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    Microsoft Pricing Strategies and Competitive Advantage

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    (ORGN) **Please read the abstract below from BusinessWeek and answer the question that follows: I just need to look at different opinions to help me with my studies, your answer will not be submitted under my name
    **Please read the abstract below from BusinessWeek and answer the question that follows:

    Microsoft's Aggressive New Pricing Strategy
    Reviewer: CharlesNewman, PhD


    Microsoft's CEO Steven A. Ballmer hopes that extensive price cuts on everything from Office software to Web services will expand the companyâ??s market share. Microsoft has long enjoyed Olympian profit margins, using its monopoly power to maintain prices on its software even in tough times. But now, amid a terrible downturn and rising competition, it is shifting to a scrappier approach, cutting prices on a variety of fronts, according to the BusinessWeek article, "Microsoft's Aggressive New Pricing Strategy," (July 27, 2009).

    The idea is to accept lower margins in some businesses but boost overall earnings by going after a grab-bag of growth opportunities. These range from expanding its share of big companiesâ?? software purchases to lowering the price of Office software so consumers in emerging markets pay for it rather than pirate it. While Microsoft expects most customers to pay for the program the way they always have, less powerful, ad-supported versions will be available free on the Web. All of these moves amount to a risky experiment in price elasticity.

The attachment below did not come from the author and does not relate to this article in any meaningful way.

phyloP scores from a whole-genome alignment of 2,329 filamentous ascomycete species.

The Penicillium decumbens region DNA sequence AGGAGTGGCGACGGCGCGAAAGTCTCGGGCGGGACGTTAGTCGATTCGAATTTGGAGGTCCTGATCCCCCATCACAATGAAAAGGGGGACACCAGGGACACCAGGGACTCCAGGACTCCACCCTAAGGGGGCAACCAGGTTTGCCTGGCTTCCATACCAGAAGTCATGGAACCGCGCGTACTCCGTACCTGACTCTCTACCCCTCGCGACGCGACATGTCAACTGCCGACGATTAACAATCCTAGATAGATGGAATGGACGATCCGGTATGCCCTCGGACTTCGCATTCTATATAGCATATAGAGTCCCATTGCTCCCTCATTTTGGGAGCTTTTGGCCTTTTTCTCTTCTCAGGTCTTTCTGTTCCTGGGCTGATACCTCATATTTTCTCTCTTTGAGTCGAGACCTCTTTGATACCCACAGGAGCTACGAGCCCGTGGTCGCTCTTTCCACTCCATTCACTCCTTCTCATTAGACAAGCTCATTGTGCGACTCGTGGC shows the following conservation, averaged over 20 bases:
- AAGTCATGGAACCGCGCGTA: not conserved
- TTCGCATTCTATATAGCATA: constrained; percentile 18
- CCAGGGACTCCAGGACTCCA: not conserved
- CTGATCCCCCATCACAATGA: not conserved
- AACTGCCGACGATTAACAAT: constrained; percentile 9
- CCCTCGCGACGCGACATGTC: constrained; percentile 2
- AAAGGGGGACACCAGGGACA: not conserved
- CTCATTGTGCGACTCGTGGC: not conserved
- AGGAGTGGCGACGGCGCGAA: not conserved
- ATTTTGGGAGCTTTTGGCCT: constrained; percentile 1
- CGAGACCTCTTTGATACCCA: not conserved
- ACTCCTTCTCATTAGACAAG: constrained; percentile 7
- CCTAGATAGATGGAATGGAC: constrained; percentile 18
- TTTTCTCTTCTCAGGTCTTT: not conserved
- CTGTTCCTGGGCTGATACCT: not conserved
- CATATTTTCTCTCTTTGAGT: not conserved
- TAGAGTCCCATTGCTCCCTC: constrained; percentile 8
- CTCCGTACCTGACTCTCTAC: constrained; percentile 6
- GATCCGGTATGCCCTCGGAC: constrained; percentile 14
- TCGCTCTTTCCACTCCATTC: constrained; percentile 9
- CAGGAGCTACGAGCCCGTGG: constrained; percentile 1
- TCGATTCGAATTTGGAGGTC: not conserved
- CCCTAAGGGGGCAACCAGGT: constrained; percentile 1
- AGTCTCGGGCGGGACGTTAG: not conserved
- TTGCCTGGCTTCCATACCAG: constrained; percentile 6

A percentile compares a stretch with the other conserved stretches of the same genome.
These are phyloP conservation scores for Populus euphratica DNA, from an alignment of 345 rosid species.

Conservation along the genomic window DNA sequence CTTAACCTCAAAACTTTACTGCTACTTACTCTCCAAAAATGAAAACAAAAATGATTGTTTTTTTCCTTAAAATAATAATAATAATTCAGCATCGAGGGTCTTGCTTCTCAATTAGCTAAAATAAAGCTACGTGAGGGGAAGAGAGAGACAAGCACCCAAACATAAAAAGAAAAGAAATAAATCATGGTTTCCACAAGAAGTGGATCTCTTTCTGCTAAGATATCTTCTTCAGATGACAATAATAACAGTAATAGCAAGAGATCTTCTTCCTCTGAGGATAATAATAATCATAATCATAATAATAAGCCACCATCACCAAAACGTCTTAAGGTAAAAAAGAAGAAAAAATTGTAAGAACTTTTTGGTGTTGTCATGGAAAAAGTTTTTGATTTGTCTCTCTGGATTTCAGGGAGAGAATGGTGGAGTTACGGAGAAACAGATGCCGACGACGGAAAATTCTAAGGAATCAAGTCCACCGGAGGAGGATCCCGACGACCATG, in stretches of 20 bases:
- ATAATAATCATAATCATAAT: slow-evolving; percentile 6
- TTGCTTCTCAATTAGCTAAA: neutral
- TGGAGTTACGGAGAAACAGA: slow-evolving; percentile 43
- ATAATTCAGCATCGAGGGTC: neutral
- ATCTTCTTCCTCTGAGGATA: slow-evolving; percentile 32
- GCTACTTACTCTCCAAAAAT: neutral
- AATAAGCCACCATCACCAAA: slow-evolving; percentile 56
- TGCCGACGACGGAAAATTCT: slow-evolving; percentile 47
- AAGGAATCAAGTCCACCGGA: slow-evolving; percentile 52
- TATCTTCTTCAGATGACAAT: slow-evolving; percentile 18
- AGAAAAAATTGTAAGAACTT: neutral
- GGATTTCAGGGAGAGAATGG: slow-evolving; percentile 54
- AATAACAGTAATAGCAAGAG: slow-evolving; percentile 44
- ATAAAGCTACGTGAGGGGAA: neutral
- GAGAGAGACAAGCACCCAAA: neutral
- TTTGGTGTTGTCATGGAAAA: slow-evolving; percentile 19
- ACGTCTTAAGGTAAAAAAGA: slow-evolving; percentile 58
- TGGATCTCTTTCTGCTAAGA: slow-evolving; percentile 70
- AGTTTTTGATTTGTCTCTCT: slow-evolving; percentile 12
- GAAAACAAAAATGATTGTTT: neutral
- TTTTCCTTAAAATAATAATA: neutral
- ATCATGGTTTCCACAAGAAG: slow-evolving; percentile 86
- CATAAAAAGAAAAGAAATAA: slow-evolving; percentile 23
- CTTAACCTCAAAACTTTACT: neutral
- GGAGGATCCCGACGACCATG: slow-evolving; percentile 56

By lowering prices, the company hopes to increase sales of existing products while making fast headway with new ones. If the company can gain enough market share to cover its massive costs in Web services and Internet search-particularly its vast data centers-every extra dollar will be pure profit.

    ***Write a one page paper about Microsoft pricing strategy from the point of view of Porter's Competitive Advantage framework.

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    Solution Preview

    In COMPETITIVE ADVANTAGE, by Michael E Porter, competitive advantage is obtained either through a COST ADVANTAGE or a DIFFERENTIATION ADVANTAGE. COST ADVANTAGE is obtained by lowering the ratios between the unit-cost of production, the unit-price the market will bear, thus increasing the per unit profit margin. In other words, the lower the cost, the higher the margin, assuming that production costs remain the same. However, if a product can be significantly differentiated from other products, a higher selling price can be obtained, or customers may be willing to pay a price premium for a product that is perceived to provide more value. If a firm combines these two advantages by lowering costs via production/supply chain, efficiency, and quality improvements AND obtains a higher price through differentiation, a true or actual competitive advantage may result. Of course there are other factors involved in Porter's theory, such as resource and capability efficiencies, and the influence of technology on the overall value chain.

    In the context of the BusinessWeek abstract, what is Microsoft up to with its change in pricing strategy? To ...

    Solution Summary

    This solution analyzes recent pricing changes by Microsoft within Michael E. Porter's theory of Competitive Advantage - cost advantage and differentiation advantage.